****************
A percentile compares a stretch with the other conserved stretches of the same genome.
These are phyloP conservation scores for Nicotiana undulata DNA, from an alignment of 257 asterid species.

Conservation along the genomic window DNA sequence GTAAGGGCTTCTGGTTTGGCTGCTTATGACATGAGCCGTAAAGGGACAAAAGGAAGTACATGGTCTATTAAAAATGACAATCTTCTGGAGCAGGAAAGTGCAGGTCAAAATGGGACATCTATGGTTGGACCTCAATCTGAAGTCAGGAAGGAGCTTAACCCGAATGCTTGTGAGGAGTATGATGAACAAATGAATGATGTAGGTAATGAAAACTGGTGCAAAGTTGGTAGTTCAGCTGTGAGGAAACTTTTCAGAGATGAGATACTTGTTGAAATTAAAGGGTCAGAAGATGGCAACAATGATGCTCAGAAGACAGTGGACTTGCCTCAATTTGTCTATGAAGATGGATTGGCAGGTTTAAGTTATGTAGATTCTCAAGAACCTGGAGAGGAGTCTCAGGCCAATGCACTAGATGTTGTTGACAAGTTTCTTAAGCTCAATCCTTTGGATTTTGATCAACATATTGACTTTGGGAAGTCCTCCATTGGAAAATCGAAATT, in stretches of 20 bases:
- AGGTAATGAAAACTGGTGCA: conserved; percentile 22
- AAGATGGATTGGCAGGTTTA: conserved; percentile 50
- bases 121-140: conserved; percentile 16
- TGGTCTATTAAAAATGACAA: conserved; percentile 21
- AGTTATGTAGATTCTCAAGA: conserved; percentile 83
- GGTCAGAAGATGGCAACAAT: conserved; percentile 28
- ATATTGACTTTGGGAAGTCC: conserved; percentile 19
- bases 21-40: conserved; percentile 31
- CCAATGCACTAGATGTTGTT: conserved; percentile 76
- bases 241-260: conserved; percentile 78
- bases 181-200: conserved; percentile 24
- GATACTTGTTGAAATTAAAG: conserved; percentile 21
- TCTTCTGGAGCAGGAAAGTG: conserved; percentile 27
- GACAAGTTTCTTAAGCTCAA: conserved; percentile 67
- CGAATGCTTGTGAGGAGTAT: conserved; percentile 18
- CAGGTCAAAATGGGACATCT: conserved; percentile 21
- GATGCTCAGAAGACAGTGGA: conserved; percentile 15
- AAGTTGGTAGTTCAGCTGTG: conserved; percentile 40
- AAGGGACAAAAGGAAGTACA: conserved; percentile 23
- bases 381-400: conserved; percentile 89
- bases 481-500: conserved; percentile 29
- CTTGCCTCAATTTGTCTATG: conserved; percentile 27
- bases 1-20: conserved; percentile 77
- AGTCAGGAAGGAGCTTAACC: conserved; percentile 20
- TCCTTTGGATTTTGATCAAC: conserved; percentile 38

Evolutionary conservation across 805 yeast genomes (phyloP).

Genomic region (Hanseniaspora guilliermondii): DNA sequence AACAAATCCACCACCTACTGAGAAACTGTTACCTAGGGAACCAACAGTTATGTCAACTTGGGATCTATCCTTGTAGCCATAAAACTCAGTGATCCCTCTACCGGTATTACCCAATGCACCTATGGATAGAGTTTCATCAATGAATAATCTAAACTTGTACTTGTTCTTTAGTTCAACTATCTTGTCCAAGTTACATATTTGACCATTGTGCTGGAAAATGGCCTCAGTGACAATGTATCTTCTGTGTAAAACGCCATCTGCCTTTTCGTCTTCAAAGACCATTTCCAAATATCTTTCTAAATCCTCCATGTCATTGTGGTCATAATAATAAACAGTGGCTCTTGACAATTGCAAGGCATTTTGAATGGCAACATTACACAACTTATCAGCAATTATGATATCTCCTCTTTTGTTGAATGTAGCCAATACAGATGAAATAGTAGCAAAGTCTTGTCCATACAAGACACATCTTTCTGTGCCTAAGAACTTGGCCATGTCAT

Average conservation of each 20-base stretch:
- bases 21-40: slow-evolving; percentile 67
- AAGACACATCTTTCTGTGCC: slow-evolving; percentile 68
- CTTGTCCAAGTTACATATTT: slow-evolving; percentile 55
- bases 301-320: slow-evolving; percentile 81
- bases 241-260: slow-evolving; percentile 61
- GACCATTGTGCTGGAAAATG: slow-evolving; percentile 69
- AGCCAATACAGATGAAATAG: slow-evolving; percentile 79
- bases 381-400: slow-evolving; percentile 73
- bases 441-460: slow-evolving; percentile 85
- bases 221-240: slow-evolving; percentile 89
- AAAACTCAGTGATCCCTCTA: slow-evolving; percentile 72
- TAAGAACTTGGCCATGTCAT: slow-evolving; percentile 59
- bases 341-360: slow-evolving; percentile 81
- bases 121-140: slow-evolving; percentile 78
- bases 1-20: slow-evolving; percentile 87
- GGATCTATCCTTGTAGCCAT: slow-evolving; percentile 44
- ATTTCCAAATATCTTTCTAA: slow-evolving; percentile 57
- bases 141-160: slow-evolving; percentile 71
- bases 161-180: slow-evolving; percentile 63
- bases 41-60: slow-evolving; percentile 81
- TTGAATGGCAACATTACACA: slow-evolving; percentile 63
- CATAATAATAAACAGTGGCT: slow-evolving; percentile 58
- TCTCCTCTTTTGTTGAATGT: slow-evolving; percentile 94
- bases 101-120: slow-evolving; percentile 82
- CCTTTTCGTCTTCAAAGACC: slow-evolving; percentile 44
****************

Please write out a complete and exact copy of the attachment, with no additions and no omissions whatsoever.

A percentile compares a stretch with the other conserved stretches of the same genome.
These are phyloP conservation scores for Nicotiana undulata DNA, from an alignment of 257 asterid species.

Conservation along the genomic window DNA sequence GTAAGGGCTTCTGGTTTGGCTGCTTATGACATGAGCCGTAAAGGGACAAAAGGAAGTACATGGTCTATTAAAAATGACAATCTTCTGGAGCAGGAAAGTGCAGGTCAAAATGGGACATCTATGGTTGGACCTCAATCTGAAGTCAGGAAGGAGCTTAACCCGAATGCTTGTGAGGAGTATGATGAACAAATGAATGATGTAGGTAATGAAAACTGGTGCAAAGTTGGTAGTTCAGCTGTGAGGAAACTTTTCAGAGATGAGATACTTGTTGAAATTAAAGGGTCAGAAGATGGCAACAATGATGCTCAGAAGACAGTGGACTTGCCTCAATTTGTCTATGAAGATGGATTGGCAGGTTTAAGTTATGTAGATTCTCAAGAACCTGGAGAGGAGTCTCAGGCCAATGCACTAGATGTTGTTGACAAGTTTCTTAAGCTCAATCCTTTGGATTTTGATCAACATATTGACTTTGGGAAGTCCTCCATTGGAAAATCGAAATT, in stretches of 20 bases:
- AGGTAATGAAAACTGGTGCA: conserved; percentile 22
- AAGATGGATTGGCAGGTTTA: conserved; percentile 50
- bases 121-140: conserved; percentile 16
- TGGTCTATTAAAAATGACAA: conserved; percentile 21
- AGTTATGTAGATTCTCAAGA: conserved; percentile 83
- GGTCAGAAGATGGCAACAAT: conserved; percentile 28
- ATATTGACTTTGGGAAGTCC: conserved; percentile 19
- bases 21-40: conserved; percentile 31
- CCAATGCACTAGATGTTGTT: conserved; percentile 76
- bases 241-260: conserved; percentile 78
- bases 181-200: conserved; percentile 24
- GATACTTGTTGAAATTAAAG: conserved; percentile 21
- TCTTCTGGAGCAGGAAAGTG: conserved; percentile 27
- GACAAGTTTCTTAAGCTCAA: conserved; percentile 67
- CGAATGCTTGTGAGGAGTAT: conserved; percentile 18
- CAGGTCAAAATGGGACATCT: conserved; percentile 21
- GATGCTCAGAAGACAGTGGA: conserved; percentile 15
- AAGTTGGTAGTTCAGCTGTG: conserved; percentile 40
- AAGGGACAAAAGGAAGTACA: conserved; percentile 23
- bases 381-400: conserved; percentile 89
- bases 481-500: conserved; percentile 29
- CTTGCCTCAATTTGTCTATG: conserved; percentile 27
- bases 1-20: conserved; percentile 77
- AGTCAGGAAGGAGCTTAACC: conserved; percentile 20
- TCCTTTGGATTTTGATCAAC: conserved; percentile 38

Evolutionary conservation across 805 yeast genomes (phyloP).

Genomic region (Hanseniaspora guilliermondii): DNA sequence AACAAATCCACCACCTACTGAGAAACTGTTACCTAGGGAACCAACAGTTATGTCAACTTGGGATCTATCCTTGTAGCCATAAAACTCAGTGATCCCTCTACCGGTATTACCCAATGCACCTATGGATAGAGTTTCATCAATGAATAATCTAAACTTGTACTTGTTCTTTAGTTCAACTATCTTGTCCAAGTTACATATTTGACCATTGTGCTGGAAAATGGCCTCAGTGACAATGTATCTTCTGTGTAAAACGCCATCTGCCTTTTCGTCTTCAAAGACCATTTCCAAATATCTTTCTAAATCCTCCATGTCATTGTGGTCATAATAATAAACAGTGGCTCTTGACAATTGCAAGGCATTTTGAATGGCAACATTACACAACTTATCAGCAATTATGATATCTCCTCTTTTGTTGAATGTAGCCAATACAGATGAAATAGTAGCAAAGTCTTGTCCATACAAGACACATCTTTCTGTGCCTAAGAACTTGGCCATGTCAT

Average conservation of each 20-base stretch:
- bases 21-40: slow-evolving; percentile 67
- AAGACACATCTTTCTGTGCC: slow-evolving; percentile 68
- CTTGTCCAAGTTACATATTT: slow-evolving; percentile 55
- bases 301-320: slow-evolving; percentile 81
- bases 241-260: slow-evolving; percentile 61
- GACCATTGTGCTGGAAAATG: slow-evolving; percentile 69
- AGCCAATACAGATGAAATAG: slow-evolving; percentile 79
- bases 381-400: slow-evolving; percentile 73
- bases 441-460: slow-evolving; percentile 85
- bases 221-240: slow-evolving; percentile 89
- AAAACTCAGTGATCCCTCTA: slow-evolving; percentile 72
- TAAGAACTTGGCCATGTCAT: slow-evolving; percentile 59
- bases 341-360: slow-evolving; percentile 81
- bases 121-140: slow-evolving; percentile 78
- bases 1-20: slow-evolving; percentile 87
- GGATCTATCCTTGTAGCCAT: slow-evolving; percentile 44
- ATTTCCAAATATCTTTCTAA: slow-evolving; percentile 57
- bases 141-160: slow-evolving; percentile 71
- bases 161-180: slow-evolving; percentile 63
- bases 41-60: slow-evolving; percentile 81
- TTGAATGGCAACATTACACA: slow-evolving; percentile 63
- CATAATAATAAACAGTGGCT: slow-evolving; percentile 58
- TCTCCTCTTTTGTTGAATGT: slow-evolving; percentile 94
- bases 101-120: slow-evolving; percentile 82
- CCTTTTCGTCTTCAAAGACC: slow-evolving; percentile 44